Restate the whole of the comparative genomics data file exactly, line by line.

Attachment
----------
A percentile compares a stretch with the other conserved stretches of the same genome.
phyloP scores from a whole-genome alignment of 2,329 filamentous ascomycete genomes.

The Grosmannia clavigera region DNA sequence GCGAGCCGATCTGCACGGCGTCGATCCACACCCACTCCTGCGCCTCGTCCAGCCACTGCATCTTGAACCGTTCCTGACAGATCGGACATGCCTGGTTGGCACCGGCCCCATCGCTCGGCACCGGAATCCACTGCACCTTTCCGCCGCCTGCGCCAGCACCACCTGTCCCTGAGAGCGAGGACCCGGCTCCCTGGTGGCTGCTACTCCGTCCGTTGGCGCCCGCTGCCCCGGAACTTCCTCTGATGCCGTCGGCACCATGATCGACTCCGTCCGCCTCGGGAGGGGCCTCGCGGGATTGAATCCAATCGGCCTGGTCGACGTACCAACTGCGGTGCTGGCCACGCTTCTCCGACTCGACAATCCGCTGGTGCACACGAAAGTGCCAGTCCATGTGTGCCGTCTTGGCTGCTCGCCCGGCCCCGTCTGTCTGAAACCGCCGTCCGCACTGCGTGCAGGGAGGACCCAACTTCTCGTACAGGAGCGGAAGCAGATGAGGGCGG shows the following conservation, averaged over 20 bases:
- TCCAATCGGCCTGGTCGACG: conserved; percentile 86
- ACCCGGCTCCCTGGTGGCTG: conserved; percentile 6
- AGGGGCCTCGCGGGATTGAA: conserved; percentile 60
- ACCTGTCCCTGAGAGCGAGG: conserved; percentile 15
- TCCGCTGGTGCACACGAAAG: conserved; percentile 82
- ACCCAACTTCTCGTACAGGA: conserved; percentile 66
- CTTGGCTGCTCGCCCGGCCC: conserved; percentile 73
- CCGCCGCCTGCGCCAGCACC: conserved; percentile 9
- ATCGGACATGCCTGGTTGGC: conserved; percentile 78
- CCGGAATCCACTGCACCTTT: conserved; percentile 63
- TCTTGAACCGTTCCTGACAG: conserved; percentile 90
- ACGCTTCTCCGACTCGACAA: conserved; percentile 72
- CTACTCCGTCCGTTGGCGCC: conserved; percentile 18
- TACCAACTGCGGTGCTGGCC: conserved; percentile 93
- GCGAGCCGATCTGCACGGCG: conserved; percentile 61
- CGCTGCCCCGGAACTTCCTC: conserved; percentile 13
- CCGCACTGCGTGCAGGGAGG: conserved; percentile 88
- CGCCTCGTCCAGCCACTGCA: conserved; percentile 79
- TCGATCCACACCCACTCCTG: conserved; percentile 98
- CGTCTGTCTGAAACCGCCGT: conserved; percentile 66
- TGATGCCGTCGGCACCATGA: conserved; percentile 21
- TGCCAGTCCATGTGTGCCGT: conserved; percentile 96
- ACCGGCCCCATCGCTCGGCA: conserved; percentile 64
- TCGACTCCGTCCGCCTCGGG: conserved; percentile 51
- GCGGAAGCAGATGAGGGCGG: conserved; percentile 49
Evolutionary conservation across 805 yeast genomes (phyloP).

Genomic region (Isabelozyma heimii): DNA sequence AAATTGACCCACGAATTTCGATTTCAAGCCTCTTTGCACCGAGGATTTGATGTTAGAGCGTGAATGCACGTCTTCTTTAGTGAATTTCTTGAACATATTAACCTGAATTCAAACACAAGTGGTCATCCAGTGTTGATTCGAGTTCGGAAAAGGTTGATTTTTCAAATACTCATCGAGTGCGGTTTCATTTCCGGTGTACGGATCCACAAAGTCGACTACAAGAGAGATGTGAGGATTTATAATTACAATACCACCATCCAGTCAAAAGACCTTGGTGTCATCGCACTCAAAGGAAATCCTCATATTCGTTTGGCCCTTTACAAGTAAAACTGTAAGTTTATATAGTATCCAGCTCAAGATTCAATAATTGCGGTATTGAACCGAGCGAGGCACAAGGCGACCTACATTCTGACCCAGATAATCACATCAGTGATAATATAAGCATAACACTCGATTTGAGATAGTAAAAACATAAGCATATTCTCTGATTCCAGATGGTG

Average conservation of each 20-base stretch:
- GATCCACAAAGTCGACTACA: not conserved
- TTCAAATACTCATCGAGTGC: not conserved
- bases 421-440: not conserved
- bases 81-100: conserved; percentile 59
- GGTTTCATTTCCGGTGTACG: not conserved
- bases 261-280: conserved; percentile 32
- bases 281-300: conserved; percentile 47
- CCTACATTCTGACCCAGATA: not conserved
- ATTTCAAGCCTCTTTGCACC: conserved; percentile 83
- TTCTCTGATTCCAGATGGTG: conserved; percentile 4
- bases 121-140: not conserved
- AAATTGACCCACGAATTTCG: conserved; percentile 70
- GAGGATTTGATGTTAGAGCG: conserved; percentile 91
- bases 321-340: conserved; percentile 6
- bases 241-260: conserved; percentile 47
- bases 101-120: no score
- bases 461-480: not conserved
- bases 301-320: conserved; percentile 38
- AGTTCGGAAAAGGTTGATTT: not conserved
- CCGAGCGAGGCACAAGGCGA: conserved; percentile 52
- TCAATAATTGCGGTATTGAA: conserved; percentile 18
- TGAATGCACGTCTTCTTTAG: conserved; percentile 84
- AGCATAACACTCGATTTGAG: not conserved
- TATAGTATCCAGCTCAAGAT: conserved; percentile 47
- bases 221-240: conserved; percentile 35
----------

A percentile compares a stretch with the other conserved stretches of the same genome.
phyloP scores from a whole-genome alignment of 2,329 filamentous ascomycete genomes.

The Grosmannia clavigera region DNA sequence GCGAGCCGATCTGCACGGCGTCGATCCACACCCACTCCTGCGCCTCGTCCAGCCACTGCATCTTGAACCGTTCCTGACAGATCGGACATGCCTGGTTGGCACCGGCCCCATCGCTCGGCACCGGAATCCACTGCACCTTTCCGCCGCCTGCGCCAGCACCACCTGTCCCTGAGAGCGAGGACCCGGCTCCCTGGTGGCTGCTACTCCGTCCGTTGGCGCCCGCTGCCCCGGAACTTCCTCTGATGCCGTCGGCACCATGATCGACTCCGTCCGCCTCGGGAGGGGCCTCGCGGGATTGAATCCAATCGGCCTGGTCGACGTACCAACTGCGGTGCTGGCCACGCTTCTCCGACTCGACAATCCGCTGGTGCACACGAAAGTGCCAGTCCATGTGTGCCGTCTTGGCTGCTCGCCCGGCCCCGTCTGTCTGAAACCGCCGTCCGCACTGCGTGCAGGGAGGACCCAACTTCTCGTACAGGAGCGGAAGCAGATGAGGGCGG shows the following conservation, averaged over 20 bases:
- TCCAATCGGCCTGGTCGACG: conserved; percentile 86
- ACCCGGCTCCCTGGTGGCTG: conserved; percentile 6
- AGGGGCCTCGCGGGATTGAA: conserved; percentile 60
- ACCTGTCCCTGAGAGCGAGG: conserved; percentile 15
- TCCGCTGGTGCACACGAAAG: conserved; percentile 82
- ACCCAACTTCTCGTACAGGA: conserved; percentile 66
- CTTGGCTGCTCGCCCGGCCC: conserved; percentile 73
- CCGCCGCCTGCGCCAGCACC: conserved; percentile 9
- ATCGGACATGCCTGGTTGGC: conserved; percentile 78
- CCGGAATCCACTGCACCTTT: conserved; percentile 63
- TCTTGAACCGTTCCTGACAG: conserved; percentile 90
- ACGCTTCTCCGACTCGACAA: conserved; percentile 72
- CTACTCCGTCCGTTGGCGCC: conserved; percentile 18
- TACCAACTGCGGTGCTGGCC: conserved; percentile 93
- GCGAGCCGATCTGCACGGCG: conserved; percentile 61
- CGCTGCCCCGGAACTTCCTC: conserved; percentile 13
- CCGCACTGCGTGCAGGGAGG: conserved; percentile 88
- CGCCTCGTCCAGCCACTGCA: conserved; percentile 79
- TCGATCCACACCCACTCCTG: conserved; percentile 98
- CGTCTGTCTGAAACCGCCGT: conserved; percentile 66
- TGATGCCGTCGGCACCATGA: conserved; percentile 21
- TGCCAGTCCATGTGTGCCGT: conserved; percentile 96
- ACCGGCCCCATCGCTCGGCA: conserved; percentile 64
- TCGACTCCGTCCGCCTCGGG: conserved; percentile 51
- GCGGAAGCAGATGAGGGCGG: conserved; percentile 49
Evolutionary conservation across 805 yeast genomes (phyloP).

Genomic region (Isabelozyma heimii): DNA sequence AAATTGACCCACGAATTTCGATTTCAAGCCTCTTTGCACCGAGGATTTGATGTTAGAGCGTGAATGCACGTCTTCTTTAGTGAATTTCTTGAACATATTAACCTGAATTCAAACACAAGTGGTCATCCAGTGTTGATTCGAGTTCGGAAAAGGTTGATTTTTCAAATACTCATCGAGTGCGGTTTCATTTCCGGTGTACGGATCCACAAAGTCGACTACAAGAGAGATGTGAGGATTTATAATTACAATACCACCATCCAGTCAAAAGACCTTGGTGTCATCGCACTCAAAGGAAATCCTCATATTCGTTTGGCCCTTTACAAGTAAAACTGTAAGTTTATATAGTATCCAGCTCAAGATTCAATAATTGCGGTATTGAACCGAGCGAGGCACAAGGCGACCTACATTCTGACCCAGATAATCACATCAGTGATAATATAAGCATAACACTCGATTTGAGATAGTAAAAACATAAGCATATTCTCTGATTCCAGATGGTG

Average conservation of each 20-base stretch:
- GATCCACAAAGTCGACTACA: not conserved
- TTCAAATACTCATCGAGTGC: not conserved
- bases 421-440: not conserved
- bases 81-100: conserved; percentile 59
- GGTTTCATTTCCGGTGTACG: not conserved
- bases 261-280: conserved; percentile 32
- bases 281-300: conserved; percentile 47
- CCTACATTCTGACCCAGATA: not conserved
- ATTTCAAGCCTCTTTGCACC: conserved; percentile 83
- TTCTCTGATTCCAGATGGTG: conserved; percentile 4
- bases 121-140: not conserved
- AAATTGACCCACGAATTTCG: conserved; percentile 70
- GAGGATTTGATGTTAGAGCG: conserved; percentile 91
- bases 321-340: conserved; percentile 6
- bases 241-260: conserved; percentile 47
- bases 101-120: no score
- bases 461-480: not conserved
- bases 301-320: conserved; percentile 38
- AGTTCGGAAAAGGTTGATTT: not conserved
- CCGAGCGAGGCACAAGGCGA: conserved; percentile 52
- TCAATAATTGCGGTATTGAA: conserved; percentile 18
- TGAATGCACGTCTTCTTTAG: conserved; percentile 84
- AGCATAACACTCGATTTGAG: not conserved
- TATAGTATCCAGCTCAAGAT: conserved; percentile 47
- bases 221-240: conserved; percentile 35